Topping the rent charts nationwide, $3500/month for 1-bedroom unit is as real as is obscene. But where did it go wrong for San Francisco and is it really so bad as it looks?
The supply side is pretty straightforward: available housing in San Francisco is scarce. Here’s why:
Bay Area doesn’t have much land available to build out. San Francisco is a 7-by-7 mile city with sprawling problematic, to say the least, Bay Area included, with large swathes of surrounding territories classified as preserves forbidden for development. Mountains, steep ridges further limit the space for housing construction. Not only coastal cities are naturally limited by water, but San Francisco city occupies a peninsula. Well, Manhattan is an island, you might say. Yes, and Manhattan’s famous skyline played a part in why San Francisco simply doesn’t do density.
Vertical expansion was always regulated but is a no-go since the 1970s when residents, concerned with ‘Manhattanisation’ of the city, pushed for protective legislation.San Francisco has strict height-zoning and sunlight-reserving regulations, limiting construction of buildings that shade certain public spaces. Frequent earthquakes also do not help the cause of building up. Throw in untouchable historical buildings and Not-In-My-Backyard attitude championed by the locals to get the picture why San Francisco is slow on expanding housing.
Tech is booming
and here the demand side of the equation comes into play. High-paying tech industry fuels the prices on the housing market and most employees plough almost half of their earnings into the landlords’ pockets. But one outraging truth is that rent in San Francisco even lags behind the increasing income, according to SmartAsset calculations. No wonder homeowners are cashing in on recent windfall in the IT sector continuously pushing out those who cannot afford the rent. 80 000 moved out of the city in 2015 alone with well-to-do engineers and other white-collar workers taking their place.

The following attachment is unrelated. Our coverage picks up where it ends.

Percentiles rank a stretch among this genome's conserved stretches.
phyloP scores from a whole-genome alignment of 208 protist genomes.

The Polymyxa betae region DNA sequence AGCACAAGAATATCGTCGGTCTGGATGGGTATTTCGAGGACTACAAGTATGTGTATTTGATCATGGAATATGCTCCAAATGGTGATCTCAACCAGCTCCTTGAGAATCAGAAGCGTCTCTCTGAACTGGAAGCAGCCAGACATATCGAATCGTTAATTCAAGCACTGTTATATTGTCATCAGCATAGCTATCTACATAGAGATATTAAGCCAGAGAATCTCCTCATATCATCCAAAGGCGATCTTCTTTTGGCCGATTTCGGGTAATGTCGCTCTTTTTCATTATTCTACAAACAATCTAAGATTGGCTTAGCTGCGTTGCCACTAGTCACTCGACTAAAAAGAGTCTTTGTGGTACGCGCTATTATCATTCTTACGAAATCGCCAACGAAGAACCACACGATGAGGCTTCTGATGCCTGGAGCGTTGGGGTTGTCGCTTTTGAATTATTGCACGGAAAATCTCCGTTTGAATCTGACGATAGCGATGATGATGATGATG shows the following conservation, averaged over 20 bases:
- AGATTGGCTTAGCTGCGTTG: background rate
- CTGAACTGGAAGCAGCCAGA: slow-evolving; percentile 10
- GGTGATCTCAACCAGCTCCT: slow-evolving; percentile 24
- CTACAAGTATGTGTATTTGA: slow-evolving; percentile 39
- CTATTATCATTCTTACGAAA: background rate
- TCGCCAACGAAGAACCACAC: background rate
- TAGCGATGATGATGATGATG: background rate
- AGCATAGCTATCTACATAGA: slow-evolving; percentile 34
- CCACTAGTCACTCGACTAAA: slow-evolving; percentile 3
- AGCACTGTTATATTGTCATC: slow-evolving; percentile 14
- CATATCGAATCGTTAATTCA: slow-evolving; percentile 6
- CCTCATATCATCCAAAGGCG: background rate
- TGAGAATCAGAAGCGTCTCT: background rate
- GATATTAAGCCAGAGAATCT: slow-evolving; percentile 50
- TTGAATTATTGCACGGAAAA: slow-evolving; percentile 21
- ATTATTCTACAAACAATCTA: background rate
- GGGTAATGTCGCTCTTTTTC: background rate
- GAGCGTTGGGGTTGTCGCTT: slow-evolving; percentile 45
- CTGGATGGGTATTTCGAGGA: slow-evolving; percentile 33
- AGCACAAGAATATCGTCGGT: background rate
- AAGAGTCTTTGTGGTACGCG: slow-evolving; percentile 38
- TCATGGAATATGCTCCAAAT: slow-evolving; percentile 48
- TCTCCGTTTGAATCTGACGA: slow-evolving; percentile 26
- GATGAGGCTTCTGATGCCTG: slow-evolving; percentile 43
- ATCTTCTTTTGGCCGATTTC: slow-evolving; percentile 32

Where do the ridiculous rent figures come from?
Depending on who you ask median rent prices vary quite elastically. Based on ‘price asked’ they’re well above $3000 per month. The US Census Bureau though recently reported that San Franciscans are spending just 26% of their income on housing (averaging on much more reasonable $1700 per month) and this may be correct as the USCB takes into account the controlled-rent units which don’t go on offer. The latter doesn’t mean you’ll get a coveted rent-controlled apartment should you move to SF right now – those change hands without making it to the Craigslist.
Realtors are saying that the market is cooling now with a drop in rates between 0.4% and 4% compared to 2016. What a relief.
Bonus infographic: It turns out that median rent prices have risen only 15% in 1980 dollars over the past 35 years. Inflation-adjusted figures are eye-opening as much as the realisation we’re due another tech-related downturn in economy.